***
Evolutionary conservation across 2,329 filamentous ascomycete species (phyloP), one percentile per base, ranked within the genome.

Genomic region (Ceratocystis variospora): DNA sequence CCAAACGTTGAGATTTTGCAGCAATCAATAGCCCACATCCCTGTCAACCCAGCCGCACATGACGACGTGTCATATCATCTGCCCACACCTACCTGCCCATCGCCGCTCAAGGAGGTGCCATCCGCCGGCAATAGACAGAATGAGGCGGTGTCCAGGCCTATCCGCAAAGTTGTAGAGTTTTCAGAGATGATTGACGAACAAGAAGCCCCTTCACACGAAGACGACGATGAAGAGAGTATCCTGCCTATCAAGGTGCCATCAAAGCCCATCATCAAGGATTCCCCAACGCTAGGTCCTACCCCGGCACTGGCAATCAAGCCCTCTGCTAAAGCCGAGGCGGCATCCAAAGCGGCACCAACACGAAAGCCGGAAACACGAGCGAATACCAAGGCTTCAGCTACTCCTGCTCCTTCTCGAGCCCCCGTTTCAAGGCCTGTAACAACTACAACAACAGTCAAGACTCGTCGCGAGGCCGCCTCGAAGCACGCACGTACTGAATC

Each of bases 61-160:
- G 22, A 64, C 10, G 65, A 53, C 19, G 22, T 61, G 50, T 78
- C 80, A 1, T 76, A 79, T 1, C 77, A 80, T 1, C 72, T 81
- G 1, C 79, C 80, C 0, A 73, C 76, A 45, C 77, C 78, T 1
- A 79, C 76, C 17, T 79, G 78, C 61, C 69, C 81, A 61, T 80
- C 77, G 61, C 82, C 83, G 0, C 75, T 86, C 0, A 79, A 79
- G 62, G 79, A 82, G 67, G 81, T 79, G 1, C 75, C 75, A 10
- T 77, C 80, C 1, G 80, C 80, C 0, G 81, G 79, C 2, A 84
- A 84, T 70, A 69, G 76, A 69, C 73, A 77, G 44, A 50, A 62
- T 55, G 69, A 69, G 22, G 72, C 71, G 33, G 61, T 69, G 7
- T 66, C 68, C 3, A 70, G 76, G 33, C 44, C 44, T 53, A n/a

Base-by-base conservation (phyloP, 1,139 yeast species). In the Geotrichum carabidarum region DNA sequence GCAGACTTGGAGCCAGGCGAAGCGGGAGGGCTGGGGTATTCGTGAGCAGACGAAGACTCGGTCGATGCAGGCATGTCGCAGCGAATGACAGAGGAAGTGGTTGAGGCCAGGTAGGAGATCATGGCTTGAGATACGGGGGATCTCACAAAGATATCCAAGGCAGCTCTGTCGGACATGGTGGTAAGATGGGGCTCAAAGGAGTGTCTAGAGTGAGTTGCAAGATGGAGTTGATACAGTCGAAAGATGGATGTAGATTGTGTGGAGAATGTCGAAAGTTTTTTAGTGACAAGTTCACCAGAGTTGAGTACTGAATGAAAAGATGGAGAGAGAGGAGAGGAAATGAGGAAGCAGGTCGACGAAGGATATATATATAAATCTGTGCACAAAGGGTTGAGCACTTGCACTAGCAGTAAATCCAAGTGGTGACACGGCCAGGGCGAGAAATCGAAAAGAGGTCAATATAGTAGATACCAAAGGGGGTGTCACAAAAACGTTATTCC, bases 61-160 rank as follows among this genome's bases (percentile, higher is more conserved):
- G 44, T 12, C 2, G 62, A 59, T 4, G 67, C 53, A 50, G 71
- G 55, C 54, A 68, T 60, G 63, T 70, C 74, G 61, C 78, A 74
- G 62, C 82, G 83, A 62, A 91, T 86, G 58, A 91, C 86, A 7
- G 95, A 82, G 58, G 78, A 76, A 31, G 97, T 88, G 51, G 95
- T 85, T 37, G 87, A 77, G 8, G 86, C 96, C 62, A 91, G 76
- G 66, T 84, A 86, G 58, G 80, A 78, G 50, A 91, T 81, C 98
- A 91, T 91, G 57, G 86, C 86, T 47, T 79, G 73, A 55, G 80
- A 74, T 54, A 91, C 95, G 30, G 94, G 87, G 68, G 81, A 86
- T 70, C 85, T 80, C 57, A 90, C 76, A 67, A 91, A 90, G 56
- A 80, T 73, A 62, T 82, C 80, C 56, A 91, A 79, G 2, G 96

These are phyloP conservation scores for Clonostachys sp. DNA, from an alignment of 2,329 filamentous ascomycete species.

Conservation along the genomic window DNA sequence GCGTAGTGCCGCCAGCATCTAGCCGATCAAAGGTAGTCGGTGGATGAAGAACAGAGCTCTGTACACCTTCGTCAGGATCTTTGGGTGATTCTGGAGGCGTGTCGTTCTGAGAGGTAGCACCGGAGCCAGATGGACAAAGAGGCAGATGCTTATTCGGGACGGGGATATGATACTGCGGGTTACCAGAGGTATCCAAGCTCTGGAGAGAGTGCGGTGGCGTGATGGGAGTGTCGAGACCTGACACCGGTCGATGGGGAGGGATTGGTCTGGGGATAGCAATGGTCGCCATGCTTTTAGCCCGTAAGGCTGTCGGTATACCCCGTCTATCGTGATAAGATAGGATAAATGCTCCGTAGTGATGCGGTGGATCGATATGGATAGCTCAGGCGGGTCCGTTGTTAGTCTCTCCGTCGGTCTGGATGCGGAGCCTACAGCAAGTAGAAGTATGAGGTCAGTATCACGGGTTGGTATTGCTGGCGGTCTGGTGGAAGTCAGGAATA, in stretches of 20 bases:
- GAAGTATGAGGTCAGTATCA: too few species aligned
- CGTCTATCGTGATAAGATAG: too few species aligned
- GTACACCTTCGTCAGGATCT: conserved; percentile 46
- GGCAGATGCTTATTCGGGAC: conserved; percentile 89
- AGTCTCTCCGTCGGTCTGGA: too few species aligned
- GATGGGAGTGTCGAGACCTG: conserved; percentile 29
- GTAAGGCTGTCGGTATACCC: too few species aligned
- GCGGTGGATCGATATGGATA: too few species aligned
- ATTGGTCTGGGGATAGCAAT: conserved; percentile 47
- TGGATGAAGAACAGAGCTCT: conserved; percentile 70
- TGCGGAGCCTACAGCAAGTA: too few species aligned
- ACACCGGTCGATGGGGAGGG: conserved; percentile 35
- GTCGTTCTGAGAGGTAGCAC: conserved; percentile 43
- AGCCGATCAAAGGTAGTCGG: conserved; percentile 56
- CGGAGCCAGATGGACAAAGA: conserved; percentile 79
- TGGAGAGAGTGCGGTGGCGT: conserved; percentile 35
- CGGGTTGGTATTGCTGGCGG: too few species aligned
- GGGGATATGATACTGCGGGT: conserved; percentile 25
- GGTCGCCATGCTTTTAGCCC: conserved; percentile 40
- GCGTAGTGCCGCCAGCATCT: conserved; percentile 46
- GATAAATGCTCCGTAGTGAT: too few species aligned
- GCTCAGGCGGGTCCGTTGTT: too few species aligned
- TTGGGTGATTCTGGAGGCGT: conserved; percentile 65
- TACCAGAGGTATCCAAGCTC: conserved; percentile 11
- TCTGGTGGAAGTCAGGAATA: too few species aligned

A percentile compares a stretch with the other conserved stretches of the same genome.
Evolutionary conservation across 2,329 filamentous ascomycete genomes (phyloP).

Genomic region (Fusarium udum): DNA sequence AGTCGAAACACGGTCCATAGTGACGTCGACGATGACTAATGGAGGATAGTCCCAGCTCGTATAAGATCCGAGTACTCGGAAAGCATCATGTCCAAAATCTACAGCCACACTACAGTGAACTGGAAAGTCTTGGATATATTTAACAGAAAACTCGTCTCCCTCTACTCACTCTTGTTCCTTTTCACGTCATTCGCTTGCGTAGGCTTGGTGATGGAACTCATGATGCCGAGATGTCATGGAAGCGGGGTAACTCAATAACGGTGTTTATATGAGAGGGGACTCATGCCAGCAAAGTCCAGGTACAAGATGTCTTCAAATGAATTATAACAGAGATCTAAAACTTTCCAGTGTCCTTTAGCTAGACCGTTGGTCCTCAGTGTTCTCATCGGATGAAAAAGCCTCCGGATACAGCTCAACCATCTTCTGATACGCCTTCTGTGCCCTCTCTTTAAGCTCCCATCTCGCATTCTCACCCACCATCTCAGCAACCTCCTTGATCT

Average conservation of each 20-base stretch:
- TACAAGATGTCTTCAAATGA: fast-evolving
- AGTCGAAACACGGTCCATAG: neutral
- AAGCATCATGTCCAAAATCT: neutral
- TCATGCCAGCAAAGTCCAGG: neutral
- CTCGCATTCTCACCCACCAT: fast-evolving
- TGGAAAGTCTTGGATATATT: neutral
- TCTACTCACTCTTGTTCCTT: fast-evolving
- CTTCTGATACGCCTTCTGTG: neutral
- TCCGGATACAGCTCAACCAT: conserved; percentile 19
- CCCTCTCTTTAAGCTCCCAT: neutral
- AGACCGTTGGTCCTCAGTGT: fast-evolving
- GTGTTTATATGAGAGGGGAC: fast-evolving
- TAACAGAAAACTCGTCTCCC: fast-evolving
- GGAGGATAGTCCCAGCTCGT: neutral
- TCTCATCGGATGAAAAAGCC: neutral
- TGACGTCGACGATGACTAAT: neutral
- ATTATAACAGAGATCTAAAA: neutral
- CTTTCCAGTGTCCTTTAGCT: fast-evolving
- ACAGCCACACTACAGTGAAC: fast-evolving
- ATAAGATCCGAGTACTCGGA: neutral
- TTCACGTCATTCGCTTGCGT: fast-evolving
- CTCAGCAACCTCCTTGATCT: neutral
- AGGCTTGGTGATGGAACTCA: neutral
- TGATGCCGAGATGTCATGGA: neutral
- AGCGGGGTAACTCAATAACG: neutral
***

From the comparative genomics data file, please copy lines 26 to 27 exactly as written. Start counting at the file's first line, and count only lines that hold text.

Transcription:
Conservation along the genomic window DNA sequence GCGTAGTGCCGCCAGCATCTAGCCGATCAAAGGTAGTCGGTGGATGAAGAACAGAGCTCTGTACACCTTCGTCAGGATCTTTGGGTGATTCTGGAGGCGTGTCGTTCTGAGAGGTAGCACCGGAGCCAGATGGACAAAGAGGCAGATGCTTATTCGGGACGGGGATATGATACTGCGGGTTACCAGAGGTATCCAAGCTCTGGAGAGAGTGCGGTGGCGTGATGGGAGTGTCGAGACCTGACACCGGTCGATGGGGAGGGATTGGTCTGGGGATAGCAATGGTCGCCATGCTTTTAGCCCGTAAGGCTGTCGGTATACCCCGTCTATCGTGATAAGATAGGATAAATGCTCCGTAGTGATGCGGTGGATCGATATGGATAGCTCAGGCGGGTCCGTTGTTAGTCTCTCCGTCGGTCTGGATGCGGAGCCTACAGCAAGTAGAAGTATGAGGTCAGTATCACGGGTTGGTATTGCTGGCGGTCTGGTGGAAGTCAGGAATA, in stretches of 20 bases:
- GAAGTATGAGGTCAGTATCA: too few species aligned